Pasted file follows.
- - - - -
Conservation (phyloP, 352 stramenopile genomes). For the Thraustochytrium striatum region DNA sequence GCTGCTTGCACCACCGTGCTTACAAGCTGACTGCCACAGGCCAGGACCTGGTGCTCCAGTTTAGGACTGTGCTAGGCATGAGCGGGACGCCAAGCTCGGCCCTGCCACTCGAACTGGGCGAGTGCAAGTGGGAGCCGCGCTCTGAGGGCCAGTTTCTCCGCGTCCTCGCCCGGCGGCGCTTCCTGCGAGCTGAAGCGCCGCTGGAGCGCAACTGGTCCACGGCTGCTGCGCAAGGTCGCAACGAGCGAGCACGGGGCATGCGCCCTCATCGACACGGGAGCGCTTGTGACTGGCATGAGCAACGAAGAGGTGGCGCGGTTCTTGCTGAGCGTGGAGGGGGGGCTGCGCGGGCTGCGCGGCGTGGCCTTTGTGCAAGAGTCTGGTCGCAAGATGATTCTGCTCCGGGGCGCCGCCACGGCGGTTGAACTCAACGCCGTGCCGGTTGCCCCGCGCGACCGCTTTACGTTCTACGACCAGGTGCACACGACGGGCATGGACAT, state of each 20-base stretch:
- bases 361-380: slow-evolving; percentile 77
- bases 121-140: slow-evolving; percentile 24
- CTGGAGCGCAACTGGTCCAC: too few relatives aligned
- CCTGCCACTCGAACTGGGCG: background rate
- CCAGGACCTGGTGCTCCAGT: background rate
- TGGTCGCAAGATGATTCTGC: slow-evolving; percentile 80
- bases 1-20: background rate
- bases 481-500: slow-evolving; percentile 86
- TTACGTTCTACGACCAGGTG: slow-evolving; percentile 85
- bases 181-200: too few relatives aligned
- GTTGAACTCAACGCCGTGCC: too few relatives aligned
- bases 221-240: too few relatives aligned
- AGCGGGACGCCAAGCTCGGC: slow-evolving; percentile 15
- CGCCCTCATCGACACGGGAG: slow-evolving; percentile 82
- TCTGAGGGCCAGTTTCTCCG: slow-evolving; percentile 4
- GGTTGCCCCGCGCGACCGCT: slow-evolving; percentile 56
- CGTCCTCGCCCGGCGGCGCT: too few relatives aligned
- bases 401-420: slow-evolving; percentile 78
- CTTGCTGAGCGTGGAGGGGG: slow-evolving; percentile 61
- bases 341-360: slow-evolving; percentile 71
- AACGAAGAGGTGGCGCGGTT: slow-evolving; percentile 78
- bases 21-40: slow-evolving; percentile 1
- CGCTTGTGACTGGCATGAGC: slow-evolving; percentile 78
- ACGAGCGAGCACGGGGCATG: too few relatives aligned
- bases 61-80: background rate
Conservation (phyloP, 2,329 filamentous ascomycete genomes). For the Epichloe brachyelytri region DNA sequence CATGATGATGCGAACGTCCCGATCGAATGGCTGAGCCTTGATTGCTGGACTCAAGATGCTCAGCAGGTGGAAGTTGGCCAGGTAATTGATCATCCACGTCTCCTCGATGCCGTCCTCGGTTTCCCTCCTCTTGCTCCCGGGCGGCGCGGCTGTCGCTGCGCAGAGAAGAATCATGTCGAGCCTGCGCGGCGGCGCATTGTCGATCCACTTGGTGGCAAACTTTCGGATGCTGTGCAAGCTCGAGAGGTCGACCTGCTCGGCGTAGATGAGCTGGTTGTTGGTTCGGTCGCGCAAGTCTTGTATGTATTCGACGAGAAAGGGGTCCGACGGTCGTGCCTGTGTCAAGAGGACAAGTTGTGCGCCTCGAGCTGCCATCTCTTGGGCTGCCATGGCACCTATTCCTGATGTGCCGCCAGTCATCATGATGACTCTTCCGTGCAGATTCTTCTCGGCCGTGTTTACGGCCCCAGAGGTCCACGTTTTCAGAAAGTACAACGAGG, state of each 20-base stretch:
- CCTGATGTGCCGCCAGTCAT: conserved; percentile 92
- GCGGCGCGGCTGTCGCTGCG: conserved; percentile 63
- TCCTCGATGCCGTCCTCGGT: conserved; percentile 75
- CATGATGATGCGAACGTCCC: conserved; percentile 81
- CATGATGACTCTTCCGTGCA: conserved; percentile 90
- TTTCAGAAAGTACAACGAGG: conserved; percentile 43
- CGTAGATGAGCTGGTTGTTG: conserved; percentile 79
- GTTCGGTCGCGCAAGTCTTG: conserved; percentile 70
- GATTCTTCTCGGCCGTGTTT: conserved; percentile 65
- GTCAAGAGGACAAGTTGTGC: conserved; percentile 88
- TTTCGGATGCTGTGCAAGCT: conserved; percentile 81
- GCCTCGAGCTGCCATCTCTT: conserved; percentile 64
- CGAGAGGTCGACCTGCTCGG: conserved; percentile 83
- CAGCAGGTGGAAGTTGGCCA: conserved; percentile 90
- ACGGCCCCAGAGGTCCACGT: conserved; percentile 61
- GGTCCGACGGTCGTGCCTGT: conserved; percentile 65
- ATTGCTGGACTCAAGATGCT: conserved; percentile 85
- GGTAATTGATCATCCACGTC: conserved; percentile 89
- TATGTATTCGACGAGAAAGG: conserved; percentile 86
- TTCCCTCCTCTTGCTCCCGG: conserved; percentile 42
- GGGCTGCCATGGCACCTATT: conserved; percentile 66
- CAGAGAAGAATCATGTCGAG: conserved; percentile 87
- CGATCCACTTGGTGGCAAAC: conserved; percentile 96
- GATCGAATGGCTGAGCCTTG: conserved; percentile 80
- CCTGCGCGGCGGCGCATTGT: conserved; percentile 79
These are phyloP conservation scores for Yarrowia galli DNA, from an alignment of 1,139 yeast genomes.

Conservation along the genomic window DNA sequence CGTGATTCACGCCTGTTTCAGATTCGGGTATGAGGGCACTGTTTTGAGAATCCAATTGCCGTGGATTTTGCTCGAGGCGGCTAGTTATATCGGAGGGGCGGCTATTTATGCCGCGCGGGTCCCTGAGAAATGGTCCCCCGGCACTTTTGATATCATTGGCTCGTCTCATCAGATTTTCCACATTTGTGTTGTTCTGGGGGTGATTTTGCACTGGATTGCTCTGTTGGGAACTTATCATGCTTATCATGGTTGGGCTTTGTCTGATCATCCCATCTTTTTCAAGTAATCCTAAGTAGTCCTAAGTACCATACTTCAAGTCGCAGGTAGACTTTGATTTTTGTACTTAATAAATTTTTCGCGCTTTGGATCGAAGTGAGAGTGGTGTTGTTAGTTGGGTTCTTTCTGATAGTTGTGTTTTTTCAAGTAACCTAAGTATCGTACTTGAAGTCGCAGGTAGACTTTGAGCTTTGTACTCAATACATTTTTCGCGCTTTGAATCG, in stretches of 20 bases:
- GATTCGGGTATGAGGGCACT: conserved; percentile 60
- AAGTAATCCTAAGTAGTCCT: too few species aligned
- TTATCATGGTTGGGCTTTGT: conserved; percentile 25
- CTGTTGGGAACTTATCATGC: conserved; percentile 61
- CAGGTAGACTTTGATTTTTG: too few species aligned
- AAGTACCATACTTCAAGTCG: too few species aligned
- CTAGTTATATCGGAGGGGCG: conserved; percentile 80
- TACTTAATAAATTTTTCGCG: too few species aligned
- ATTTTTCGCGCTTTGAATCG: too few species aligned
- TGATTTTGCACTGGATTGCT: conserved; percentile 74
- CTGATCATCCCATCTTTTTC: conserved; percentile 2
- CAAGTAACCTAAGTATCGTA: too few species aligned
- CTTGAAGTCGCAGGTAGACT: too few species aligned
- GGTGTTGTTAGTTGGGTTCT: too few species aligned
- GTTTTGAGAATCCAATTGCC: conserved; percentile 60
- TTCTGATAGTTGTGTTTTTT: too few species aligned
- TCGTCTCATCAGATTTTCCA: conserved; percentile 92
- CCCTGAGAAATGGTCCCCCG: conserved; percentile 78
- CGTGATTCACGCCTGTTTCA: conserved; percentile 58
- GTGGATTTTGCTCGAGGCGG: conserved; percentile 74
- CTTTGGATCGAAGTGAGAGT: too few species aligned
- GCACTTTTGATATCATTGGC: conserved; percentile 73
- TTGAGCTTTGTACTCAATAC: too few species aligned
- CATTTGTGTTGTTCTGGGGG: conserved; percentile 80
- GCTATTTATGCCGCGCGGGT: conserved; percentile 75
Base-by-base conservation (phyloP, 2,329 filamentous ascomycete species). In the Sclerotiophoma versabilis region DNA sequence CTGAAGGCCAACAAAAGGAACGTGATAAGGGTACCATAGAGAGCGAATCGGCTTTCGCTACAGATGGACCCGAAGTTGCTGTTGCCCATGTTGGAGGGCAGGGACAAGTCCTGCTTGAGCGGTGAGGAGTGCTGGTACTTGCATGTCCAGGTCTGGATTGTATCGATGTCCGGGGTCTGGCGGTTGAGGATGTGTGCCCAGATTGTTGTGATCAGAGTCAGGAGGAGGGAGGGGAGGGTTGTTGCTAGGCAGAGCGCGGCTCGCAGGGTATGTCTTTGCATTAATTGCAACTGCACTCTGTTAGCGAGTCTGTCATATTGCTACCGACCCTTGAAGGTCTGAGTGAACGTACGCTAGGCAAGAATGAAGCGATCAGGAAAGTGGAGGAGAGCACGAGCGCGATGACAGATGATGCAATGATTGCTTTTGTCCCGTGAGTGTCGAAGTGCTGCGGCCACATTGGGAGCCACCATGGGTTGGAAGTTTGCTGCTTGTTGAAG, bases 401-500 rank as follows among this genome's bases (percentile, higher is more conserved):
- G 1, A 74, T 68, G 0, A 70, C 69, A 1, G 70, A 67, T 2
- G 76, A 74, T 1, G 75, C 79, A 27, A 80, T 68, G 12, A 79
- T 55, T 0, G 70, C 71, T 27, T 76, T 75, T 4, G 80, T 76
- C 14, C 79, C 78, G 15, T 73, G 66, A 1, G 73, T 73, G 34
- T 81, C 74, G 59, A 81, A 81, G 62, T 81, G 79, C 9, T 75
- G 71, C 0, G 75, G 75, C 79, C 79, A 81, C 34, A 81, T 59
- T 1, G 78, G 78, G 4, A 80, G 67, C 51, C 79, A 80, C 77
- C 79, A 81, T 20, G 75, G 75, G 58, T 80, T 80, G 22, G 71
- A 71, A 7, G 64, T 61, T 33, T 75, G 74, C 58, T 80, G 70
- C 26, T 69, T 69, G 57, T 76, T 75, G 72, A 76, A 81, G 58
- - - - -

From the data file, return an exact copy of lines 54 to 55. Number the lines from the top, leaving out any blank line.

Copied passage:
Conservation along the genomic window DNA sequence CGTGATTCACGCCTGTTTCAGATTCGGGTATGAGGGCACTGTTTTGAGAATCCAATTGCCGTGGATTTTGCTCGAGGCGGCTAGTTATATCGGAGGGGCGGCTATTTATGCCGCGCGGGTCCCTGAGAAATGGTCCCCCGGCACTTTTGATATCATTGGCTCGTCTCATCAGATTTTCCACATTTGTGTTGTTCTGGGGGTGATTTTGCACTGGATTGCTCTGTTGGGAACTTATCATGCTTATCATGGTTGGGCTTTGTCTGATCATCCCATCTTTTTCAAGTAATCCTAAGTAGTCCTAAGTACCATACTTCAAGTCGCAGGTAGACTTTGATTTTTGTACTTAATAAATTTTTCGCGCTTTGGATCGAAGTGAGAGTGGTGTTGTTAGTTGGGTTCTTTCTGATAGTTGTGTTTTTTCAAGTAACCTAAGTATCGTACTTGAAGTCGCAGGTAGACTTTGAGCTTTGTACTCAATACATTTTTCGCGCTTTGAATCG, in stretches of 20 bases:
- GATTCGGGTATGAGGGCACT: conserved; percentile 60